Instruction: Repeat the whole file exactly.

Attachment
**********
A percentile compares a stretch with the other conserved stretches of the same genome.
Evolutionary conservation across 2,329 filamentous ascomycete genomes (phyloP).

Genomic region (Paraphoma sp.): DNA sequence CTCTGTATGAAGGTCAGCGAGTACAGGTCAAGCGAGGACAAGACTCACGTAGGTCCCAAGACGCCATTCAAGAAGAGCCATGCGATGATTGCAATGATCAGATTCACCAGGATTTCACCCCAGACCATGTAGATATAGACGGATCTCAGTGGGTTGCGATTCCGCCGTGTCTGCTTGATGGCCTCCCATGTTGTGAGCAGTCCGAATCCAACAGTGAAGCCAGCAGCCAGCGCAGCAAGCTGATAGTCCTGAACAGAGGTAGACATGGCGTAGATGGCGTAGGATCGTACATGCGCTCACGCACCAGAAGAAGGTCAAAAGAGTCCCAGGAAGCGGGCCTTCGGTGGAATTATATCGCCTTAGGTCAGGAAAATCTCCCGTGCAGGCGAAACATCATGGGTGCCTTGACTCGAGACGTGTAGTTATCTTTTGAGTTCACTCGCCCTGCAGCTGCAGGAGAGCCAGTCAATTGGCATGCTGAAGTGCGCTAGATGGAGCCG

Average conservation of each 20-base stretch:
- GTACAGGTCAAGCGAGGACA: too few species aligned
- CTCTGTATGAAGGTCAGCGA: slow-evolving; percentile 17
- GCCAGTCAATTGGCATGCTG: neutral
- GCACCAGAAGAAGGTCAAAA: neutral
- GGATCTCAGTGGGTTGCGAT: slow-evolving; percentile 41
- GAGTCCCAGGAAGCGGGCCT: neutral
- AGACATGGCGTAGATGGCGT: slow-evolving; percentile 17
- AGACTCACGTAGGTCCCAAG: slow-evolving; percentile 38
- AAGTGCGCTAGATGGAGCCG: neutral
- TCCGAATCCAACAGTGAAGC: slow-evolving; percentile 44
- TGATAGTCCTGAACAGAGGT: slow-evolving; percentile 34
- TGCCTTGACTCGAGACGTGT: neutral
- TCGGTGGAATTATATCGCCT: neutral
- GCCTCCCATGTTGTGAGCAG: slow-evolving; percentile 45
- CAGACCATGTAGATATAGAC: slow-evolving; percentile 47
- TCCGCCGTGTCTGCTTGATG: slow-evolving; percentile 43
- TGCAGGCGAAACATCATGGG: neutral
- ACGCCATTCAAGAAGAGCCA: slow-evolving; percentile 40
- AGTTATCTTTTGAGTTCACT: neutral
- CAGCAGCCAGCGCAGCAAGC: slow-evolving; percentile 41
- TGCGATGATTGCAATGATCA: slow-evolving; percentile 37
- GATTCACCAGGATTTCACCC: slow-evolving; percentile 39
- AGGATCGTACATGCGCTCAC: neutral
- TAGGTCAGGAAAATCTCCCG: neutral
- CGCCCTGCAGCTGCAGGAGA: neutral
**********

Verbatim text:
A percentile compares a stretch with the other conserved stretches of the same genome.
Evolutionary conservation across 2,329 filamentous ascomycete genomes (phyloP).

Genomic region (Paraphoma sp.): DNA sequence CTCTGTATGAAGGTCAGCGAGTACAGGTCAAGCGAGGACAAGACTCACGTAGGTCCCAAGACGCCATTCAAGAAGAGCCATGCGATGATTGCAATGATCAGATTCACCAGGATTTCACCCCAGACCATGTAGATATAGACGGATCTCAGTGGGTTGCGATTCCGCCGTGTCTGCTTGATGGCCTCCCATGTTGTGAGCAGTCCGAATCCAACAGTGAAGCCAGCAGCCAGCGCAGCAAGCTGATAGTCCTGAACAGAGGTAGACATGGCGTAGATGGCGTAGGATCGTACATGCGCTCACGCACCAGAAGAAGGTCAAAAGAGTCCCAGGAAGCGGGCCTTCGGTGGAATTATATCGCCTTAGGTCAGGAAAATCTCCCGTGCAGGCGAAACATCATGGGTGCCTTGACTCGAGACGTGTAGTTATCTTTTGAGTTCACTCGCCCTGCAGCTGCAGGAGAGCCAGTCAATTGGCATGCTGAAGTGCGCTAGATGGAGCCG

Average conservation of each 20-base stretch:
- GTACAGGTCAAGCGAGGACA: too few species aligned
- CTCTGTATGAAGGTCAGCGA: slow-evolving; percentile 17
- GCCAGTCAATTGGCATGCTG: neutral
- GCACCAGAAGAAGGTCAAAA: neutral
- GGATCTCAGTGGGTTGCGAT: slow-evolving; percentile 41
- GAGTCCCAGGAAGCGGGCCT: neutral
- AGACATGGCGTAGATGGCGT: slow-evolving; percentile 17
- AGACTCACGTAGGTCCCAAG: slow-evolving; percentile 38
- AAGTGCGCTAGATGGAGCCG: neutral
- TCCGAATCCAACAGTGAAGC: slow-evolving; percentile 44
- TGATAGTCCTGAACAGAGGT: slow-evolving; percentile 34
- TGCCTTGACTCGAGACGTGT: neutral
- TCGGTGGAATTATATCGCCT: neutral
- GCCTCCCATGTTGTGAGCAG: slow-evolving; percentile 45
- CAGACCATGTAGATATAGAC: slow-evolving; percentile 47
- TCCGCCGTGTCTGCTTGATG: slow-evolving; percentile 43
- TGCAGGCGAAACATCATGGG: neutral
- ACGCCATTCAAGAAGAGCCA: slow-evolving; percentile 40
- AGTTATCTTTTGAGTTCACT: neutral
- CAGCAGCCAGCGCAGCAAGC: slow-evolving; percentile 41
- TGCGATGATTGCAATGATCA: slow-evolving; percentile 37
- GATTCACCAGGATTTCACCC: slow-evolving; percentile 39
- AGGATCGTACATGCGCTCAC: neutral
- TAGGTCAGGAAAATCTCCCG: neutral
- CGCCCTGCAGCTGCAGGAGA: neutral